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King Crimson - The Power To Believe CD (album) cover

THE POWER TO BELIEVE

King Crimson

 

Eclectic Prog

3.97 | 792 ratings

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fuxi
Prog Reviewer
3 stars Though many have tried (Djam Karet, Anekdoten, The Flower Kings, Bruford-Levin, Shinsekai all spring to mind; even Fripp himself had a go on EXPOSURE), no one does King Crimson pastiche as convincingly as King Crimson themselves.

I could take this one step further and argue (as one of DISCIPLINE's original reviewers did) that the musicians appearing on THE POWER TO BELIEVE don't even have the right to call themselves 'King Crimson'. Aping certain aspects of a classic band's style does not turn you into that band.

If I really wanted to sound negative about THE POWER, I could point out Crimso have now stopped playing 'progressive' music. What on earth got into Messrs. Fripp and Belew, and their present associates? Why do they regurgitate so many styles from the past? There are pieces here which recycle bits from 'Fracture' and 'Schizoid Man'. Others are strongly reminiscent of 'Discipline' (the album track), 'Mars', 'Satori in Tangiers' and even the Bruford-Levin track 'A Palace of Pearls'. The dominant mood is sombre, of course, as it has always been with KC, and it makes little difference that those threatening bits of icy mellotron with which the band once interlaced their compositions, have long been replaced with (equally threatening) guitar loops. Adrian Belew includes one beautifully melancholic ballad on which he tries to sound like John Lennon (as he also did on THRAK), and the accompaniment sounds more or less like the Australian band the Church; otherwise, Belew only uses his vocals on two typically angst-laden heavy rockers.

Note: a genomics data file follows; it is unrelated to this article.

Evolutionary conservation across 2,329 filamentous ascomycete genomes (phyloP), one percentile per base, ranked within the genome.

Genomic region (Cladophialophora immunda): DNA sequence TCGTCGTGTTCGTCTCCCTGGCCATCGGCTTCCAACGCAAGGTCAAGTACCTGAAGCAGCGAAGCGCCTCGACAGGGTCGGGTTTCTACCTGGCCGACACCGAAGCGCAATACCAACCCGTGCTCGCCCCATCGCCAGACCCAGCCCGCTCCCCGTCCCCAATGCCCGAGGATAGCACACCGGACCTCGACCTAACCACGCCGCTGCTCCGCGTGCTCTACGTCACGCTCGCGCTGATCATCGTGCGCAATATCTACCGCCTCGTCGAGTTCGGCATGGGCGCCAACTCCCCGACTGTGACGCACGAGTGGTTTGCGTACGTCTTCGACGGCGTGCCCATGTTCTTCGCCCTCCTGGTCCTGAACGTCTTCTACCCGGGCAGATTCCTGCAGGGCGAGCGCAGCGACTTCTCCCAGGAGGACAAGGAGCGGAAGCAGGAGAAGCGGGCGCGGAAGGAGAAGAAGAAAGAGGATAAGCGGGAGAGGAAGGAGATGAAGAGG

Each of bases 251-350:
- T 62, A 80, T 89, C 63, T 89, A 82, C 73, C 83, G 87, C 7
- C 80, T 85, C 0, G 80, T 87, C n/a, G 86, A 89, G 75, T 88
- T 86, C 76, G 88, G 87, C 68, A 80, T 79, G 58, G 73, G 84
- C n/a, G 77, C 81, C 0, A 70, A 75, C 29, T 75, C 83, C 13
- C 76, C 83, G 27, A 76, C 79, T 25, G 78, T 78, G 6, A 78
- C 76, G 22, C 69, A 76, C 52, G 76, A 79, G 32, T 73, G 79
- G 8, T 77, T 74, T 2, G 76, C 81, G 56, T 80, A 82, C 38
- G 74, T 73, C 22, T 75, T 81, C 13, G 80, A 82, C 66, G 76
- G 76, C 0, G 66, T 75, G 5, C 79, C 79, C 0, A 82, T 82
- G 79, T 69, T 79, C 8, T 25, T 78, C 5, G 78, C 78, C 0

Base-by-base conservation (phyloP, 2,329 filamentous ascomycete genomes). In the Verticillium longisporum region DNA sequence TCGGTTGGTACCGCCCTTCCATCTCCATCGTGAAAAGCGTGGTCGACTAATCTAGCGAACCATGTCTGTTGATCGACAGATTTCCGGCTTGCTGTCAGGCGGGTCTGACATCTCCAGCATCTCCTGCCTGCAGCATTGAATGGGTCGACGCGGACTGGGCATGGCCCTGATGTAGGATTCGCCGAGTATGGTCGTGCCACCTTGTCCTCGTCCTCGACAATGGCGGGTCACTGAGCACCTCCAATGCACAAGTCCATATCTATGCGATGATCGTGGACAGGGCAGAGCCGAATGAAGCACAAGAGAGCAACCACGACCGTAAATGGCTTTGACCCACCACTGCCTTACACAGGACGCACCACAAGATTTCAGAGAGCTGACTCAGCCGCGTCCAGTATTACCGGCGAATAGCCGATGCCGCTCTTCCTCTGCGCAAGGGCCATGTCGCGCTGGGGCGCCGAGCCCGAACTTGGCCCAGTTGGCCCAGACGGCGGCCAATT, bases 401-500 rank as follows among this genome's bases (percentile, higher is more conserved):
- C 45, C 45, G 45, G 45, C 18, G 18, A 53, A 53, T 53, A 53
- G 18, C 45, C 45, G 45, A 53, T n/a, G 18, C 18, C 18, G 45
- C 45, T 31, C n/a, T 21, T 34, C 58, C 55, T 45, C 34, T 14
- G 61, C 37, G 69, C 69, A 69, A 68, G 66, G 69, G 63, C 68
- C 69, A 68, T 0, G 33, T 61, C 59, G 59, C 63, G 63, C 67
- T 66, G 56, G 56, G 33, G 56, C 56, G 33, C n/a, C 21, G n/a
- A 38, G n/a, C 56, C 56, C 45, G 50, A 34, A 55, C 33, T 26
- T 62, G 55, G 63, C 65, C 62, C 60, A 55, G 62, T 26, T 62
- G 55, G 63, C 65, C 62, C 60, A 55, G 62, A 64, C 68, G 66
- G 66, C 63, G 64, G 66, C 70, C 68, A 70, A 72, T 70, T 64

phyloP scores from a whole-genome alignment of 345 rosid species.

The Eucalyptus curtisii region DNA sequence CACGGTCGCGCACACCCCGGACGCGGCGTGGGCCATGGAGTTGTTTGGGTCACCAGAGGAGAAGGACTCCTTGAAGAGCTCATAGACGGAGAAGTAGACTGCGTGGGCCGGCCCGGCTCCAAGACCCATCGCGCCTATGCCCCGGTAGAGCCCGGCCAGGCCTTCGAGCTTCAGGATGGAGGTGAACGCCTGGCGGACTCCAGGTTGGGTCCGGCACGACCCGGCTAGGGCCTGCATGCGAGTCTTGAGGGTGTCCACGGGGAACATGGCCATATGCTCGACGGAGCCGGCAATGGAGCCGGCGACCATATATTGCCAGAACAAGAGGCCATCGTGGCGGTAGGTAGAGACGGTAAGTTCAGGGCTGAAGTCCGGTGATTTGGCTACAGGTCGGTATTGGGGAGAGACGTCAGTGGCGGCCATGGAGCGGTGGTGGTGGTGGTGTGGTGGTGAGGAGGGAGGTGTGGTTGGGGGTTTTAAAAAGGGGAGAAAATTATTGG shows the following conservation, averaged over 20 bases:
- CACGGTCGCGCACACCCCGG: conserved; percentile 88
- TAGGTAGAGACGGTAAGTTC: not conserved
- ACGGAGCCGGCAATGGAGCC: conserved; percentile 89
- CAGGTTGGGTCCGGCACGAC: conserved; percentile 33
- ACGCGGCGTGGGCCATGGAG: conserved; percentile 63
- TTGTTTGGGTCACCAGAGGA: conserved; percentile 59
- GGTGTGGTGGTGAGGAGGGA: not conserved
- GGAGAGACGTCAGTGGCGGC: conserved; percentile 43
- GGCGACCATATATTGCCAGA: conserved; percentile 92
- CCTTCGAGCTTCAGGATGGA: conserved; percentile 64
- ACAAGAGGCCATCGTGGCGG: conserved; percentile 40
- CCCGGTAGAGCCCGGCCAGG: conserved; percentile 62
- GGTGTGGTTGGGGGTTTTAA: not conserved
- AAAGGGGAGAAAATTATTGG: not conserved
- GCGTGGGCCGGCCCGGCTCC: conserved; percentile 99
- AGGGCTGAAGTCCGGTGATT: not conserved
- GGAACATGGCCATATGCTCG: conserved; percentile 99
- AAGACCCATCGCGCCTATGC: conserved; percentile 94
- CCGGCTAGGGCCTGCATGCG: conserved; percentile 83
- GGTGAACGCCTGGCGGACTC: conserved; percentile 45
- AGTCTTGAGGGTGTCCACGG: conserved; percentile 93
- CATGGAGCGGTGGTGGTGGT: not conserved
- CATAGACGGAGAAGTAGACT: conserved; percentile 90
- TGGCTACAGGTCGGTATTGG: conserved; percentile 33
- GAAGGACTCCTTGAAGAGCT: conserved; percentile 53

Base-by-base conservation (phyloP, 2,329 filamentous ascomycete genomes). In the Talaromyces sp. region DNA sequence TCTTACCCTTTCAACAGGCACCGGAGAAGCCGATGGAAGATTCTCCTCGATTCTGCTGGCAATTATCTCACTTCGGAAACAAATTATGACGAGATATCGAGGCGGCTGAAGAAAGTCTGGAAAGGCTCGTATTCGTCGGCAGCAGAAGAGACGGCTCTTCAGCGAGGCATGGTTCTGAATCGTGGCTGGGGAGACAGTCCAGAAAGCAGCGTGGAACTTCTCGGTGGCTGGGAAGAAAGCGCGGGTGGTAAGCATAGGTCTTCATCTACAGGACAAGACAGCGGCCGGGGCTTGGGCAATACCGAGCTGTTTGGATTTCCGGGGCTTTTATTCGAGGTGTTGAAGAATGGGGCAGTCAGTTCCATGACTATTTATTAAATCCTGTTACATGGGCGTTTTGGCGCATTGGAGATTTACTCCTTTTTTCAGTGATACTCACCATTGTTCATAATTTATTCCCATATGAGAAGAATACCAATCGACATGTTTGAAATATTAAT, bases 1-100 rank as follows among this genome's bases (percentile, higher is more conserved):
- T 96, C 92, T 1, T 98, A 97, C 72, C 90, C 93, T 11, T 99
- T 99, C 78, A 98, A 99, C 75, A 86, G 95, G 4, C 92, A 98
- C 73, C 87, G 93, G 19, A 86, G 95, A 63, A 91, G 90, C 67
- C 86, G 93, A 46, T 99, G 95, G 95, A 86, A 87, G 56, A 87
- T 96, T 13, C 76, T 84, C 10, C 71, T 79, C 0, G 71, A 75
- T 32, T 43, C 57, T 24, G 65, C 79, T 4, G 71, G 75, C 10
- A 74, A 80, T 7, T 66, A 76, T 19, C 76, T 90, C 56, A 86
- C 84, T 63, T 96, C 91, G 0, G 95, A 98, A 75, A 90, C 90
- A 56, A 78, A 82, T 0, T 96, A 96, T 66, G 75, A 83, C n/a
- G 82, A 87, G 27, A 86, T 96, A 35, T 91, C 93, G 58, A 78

The wonder is King Crimson perform all this derivative material with such gusto! Tony Levin isn't missed; Pat Mastelotti executes Bruford-style drum rolls as masterly as Bruford ever did; and on 'Facts of Life' Fripp introduces one of those gorgeously hysterical solos, SCARY MONSTERS-style, which no-one else has ever managed to replicate. I must admit it: parts of THE POWER are exhilerating. You could never call this an original masterpiece, but if you're a Crimso fan, there'll probably be a few moments where you find yourself happily foot-tapping along.

fuxi | 3/5 |

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